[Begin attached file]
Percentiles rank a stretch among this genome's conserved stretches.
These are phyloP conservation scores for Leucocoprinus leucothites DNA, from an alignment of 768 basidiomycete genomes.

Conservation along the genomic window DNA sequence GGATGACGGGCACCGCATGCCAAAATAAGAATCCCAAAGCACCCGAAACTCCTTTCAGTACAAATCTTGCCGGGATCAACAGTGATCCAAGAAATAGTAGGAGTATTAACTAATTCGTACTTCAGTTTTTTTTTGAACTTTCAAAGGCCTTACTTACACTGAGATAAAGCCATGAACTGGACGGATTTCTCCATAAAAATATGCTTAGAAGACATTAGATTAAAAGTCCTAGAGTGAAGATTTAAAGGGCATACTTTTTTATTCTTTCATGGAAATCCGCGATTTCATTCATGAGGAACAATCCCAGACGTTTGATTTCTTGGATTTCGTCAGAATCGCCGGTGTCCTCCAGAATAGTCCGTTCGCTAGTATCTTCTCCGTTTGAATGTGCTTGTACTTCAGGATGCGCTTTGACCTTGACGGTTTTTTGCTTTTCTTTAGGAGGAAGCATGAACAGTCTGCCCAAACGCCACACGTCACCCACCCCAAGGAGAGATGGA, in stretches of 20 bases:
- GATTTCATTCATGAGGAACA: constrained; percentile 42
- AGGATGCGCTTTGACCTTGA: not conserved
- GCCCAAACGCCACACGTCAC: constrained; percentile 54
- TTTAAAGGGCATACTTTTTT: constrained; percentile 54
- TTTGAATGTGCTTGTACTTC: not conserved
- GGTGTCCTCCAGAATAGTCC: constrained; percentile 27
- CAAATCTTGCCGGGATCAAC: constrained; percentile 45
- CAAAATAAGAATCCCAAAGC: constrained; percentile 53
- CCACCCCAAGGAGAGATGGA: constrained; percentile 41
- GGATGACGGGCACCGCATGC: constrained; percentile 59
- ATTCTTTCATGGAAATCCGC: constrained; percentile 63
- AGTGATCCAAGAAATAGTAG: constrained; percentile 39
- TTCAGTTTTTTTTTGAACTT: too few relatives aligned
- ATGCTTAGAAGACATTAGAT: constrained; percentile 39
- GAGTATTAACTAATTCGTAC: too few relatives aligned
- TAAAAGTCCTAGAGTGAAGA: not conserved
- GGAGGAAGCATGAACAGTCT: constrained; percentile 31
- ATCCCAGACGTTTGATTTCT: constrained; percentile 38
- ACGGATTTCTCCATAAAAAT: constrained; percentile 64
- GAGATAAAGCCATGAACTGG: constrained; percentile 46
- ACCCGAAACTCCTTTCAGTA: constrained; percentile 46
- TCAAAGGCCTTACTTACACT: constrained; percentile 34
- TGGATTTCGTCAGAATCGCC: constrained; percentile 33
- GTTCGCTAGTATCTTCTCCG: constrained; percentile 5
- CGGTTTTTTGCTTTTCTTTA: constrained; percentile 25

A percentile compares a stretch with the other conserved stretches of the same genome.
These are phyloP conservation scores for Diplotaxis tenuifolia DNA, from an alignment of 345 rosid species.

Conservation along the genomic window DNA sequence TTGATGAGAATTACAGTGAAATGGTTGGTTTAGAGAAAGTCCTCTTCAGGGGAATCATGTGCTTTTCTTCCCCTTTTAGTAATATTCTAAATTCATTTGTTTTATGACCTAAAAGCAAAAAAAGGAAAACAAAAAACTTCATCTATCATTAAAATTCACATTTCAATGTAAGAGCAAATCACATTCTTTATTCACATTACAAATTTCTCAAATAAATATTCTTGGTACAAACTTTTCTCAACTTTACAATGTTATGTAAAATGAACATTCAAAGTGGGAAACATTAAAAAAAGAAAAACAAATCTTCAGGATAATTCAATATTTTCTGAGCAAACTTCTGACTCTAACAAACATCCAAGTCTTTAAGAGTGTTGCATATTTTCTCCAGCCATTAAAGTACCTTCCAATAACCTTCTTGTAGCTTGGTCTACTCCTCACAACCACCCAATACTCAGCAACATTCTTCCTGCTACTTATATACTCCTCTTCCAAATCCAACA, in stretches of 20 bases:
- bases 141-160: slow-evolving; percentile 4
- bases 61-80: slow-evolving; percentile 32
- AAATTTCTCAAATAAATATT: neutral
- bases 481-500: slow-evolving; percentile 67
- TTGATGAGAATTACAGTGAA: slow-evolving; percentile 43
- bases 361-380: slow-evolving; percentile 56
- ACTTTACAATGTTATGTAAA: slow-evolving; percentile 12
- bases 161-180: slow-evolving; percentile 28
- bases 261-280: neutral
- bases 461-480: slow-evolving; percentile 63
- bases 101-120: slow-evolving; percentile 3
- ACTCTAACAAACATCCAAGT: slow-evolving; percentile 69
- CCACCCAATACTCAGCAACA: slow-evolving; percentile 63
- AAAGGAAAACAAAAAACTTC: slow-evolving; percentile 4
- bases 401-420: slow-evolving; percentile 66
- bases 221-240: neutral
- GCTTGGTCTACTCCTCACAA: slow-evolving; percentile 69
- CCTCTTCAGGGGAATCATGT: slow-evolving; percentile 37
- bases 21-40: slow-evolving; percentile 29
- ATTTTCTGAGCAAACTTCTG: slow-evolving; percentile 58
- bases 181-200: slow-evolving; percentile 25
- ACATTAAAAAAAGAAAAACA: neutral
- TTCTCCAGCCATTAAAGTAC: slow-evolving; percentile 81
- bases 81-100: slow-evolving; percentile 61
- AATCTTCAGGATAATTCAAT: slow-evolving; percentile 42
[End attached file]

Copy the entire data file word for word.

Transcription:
Percentiles rank a stretch among this genome's conserved stretches.
These are phyloP conservation scores for Leucocoprinus leucothites DNA, from an alignment of 768 basidiomycete genomes.

Conservation along the genomic window DNA sequence GGATGACGGGCACCGCATGCCAAAATAAGAATCCCAAAGCACCCGAAACTCCTTTCAGTACAAATCTTGCCGGGATCAACAGTGATCCAAGAAATAGTAGGAGTATTAACTAATTCGTACTTCAGTTTTTTTTTGAACTTTCAAAGGCCTTACTTACACTGAGATAAAGCCATGAACTGGACGGATTTCTCCATAAAAATATGCTTAGAAGACATTAGATTAAAAGTCCTAGAGTGAAGATTTAAAGGGCATACTTTTTTATTCTTTCATGGAAATCCGCGATTTCATTCATGAGGAACAATCCCAGACGTTTGATTTCTTGGATTTCGTCAGAATCGCCGGTGTCCTCCAGAATAGTCCGTTCGCTAGTATCTTCTCCGTTTGAATGTGCTTGTACTTCAGGATGCGCTTTGACCTTGACGGTTTTTTGCTTTTCTTTAGGAGGAAGCATGAACAGTCTGCCCAAACGCCACACGTCACCCACCCCAAGGAGAGATGGA, in stretches of 20 bases:
- GATTTCATTCATGAGGAACA: constrained; percentile 42
- AGGATGCGCTTTGACCTTGA: not conserved
- GCCCAAACGCCACACGTCAC: constrained; percentile 54
- TTTAAAGGGCATACTTTTTT: constrained; percentile 54
- TTTGAATGTGCTTGTACTTC: not conserved
- GGTGTCCTCCAGAATAGTCC: constrained; percentile 27
- CAAATCTTGCCGGGATCAAC: constrained; percentile 45
- CAAAATAAGAATCCCAAAGC: constrained; percentile 53
- CCACCCCAAGGAGAGATGGA: constrained; percentile 41
- GGATGACGGGCACCGCATGC: constrained; percentile 59
- ATTCTTTCATGGAAATCCGC: constrained; percentile 63
- AGTGATCCAAGAAATAGTAG: constrained; percentile 39
- TTCAGTTTTTTTTTGAACTT: too few relatives aligned
- ATGCTTAGAAGACATTAGAT: constrained; percentile 39
- GAGTATTAACTAATTCGTAC: too few relatives aligned
- TAAAAGTCCTAGAGTGAAGA: not conserved
- GGAGGAAGCATGAACAGTCT: constrained; percentile 31
- ATCCCAGACGTTTGATTTCT: constrained; percentile 38
- ACGGATTTCTCCATAAAAAT: constrained; percentile 64
- GAGATAAAGCCATGAACTGG: constrained; percentile 46
- ACCCGAAACTCCTTTCAGTA: constrained; percentile 46
- TCAAAGGCCTTACTTACACT: constrained; percentile 34
- TGGATTTCGTCAGAATCGCC: constrained; percentile 33
- GTTCGCTAGTATCTTCTCCG: constrained; percentile 5
- CGGTTTTTTGCTTTTCTTTA: constrained; percentile 25

A percentile compares a stretch with the other conserved stretches of the same genome.
These are phyloP conservation scores for Diplotaxis tenuifolia DNA, from an alignment of 345 rosid species.

Conservation along the genomic window DNA sequence TTGATGAGAATTACAGTGAAATGGTTGGTTTAGAGAAAGTCCTCTTCAGGGGAATCATGTGCTTTTCTTCCCCTTTTAGTAATATTCTAAATTCATTTGTTTTATGACCTAAAAGCAAAAAAAGGAAAACAAAAAACTTCATCTATCATTAAAATTCACATTTCAATGTAAGAGCAAATCACATTCTTTATTCACATTACAAATTTCTCAAATAAATATTCTTGGTACAAACTTTTCTCAACTTTACAATGTTATGTAAAATGAACATTCAAAGTGGGAAACATTAAAAAAAGAAAAACAAATCTTCAGGATAATTCAATATTTTCTGAGCAAACTTCTGACTCTAACAAACATCCAAGTCTTTAAGAGTGTTGCATATTTTCTCCAGCCATTAAAGTACCTTCCAATAACCTTCTTGTAGCTTGGTCTACTCCTCACAACCACCCAATACTCAGCAACATTCTTCCTGCTACTTATATACTCCTCTTCCAAATCCAACA, in stretches of 20 bases:
- bases 141-160: slow-evolving; percentile 4
- bases 61-80: slow-evolving; percentile 32
- AAATTTCTCAAATAAATATT: neutral
- bases 481-500: slow-evolving; percentile 67
- TTGATGAGAATTACAGTGAA: slow-evolving; percentile 43
- bases 361-380: slow-evolving; percentile 56
- ACTTTACAATGTTATGTAAA: slow-evolving; percentile 12
- bases 161-180: slow-evolving; percentile 28
- bases 261-280: neutral
- bases 461-480: slow-evolving; percentile 63
- bases 101-120: slow-evolving; percentile 3
- ACTCTAACAAACATCCAAGT: slow-evolving; percentile 69
- CCACCCAATACTCAGCAACA: slow-evolving; percentile 63
- AAAGGAAAACAAAAAACTTC: slow-evolving; percentile 4
- bases 401-420: slow-evolving; percentile 66
- bases 221-240: neutral
- GCTTGGTCTACTCCTCACAA: slow-evolving; percentile 69
- CCTCTTCAGGGGAATCATGT: slow-evolving; percentile 37
- bases 21-40: slow-evolving; percentile 29
- ATTTTCTGAGCAAACTTCTG: slow-evolving; percentile 58
- bases 181-200: slow-evolving; percentile 25
- ACATTAAAAAAAGAAAAACA: neutral
- TTCTCCAGCCATTAAAGTAC: slow-evolving; percentile 81
- bases 81-100: slow-evolving; percentile 61
- AATCTTCAGGATAATTCAAT: slow-evolving; percentile 42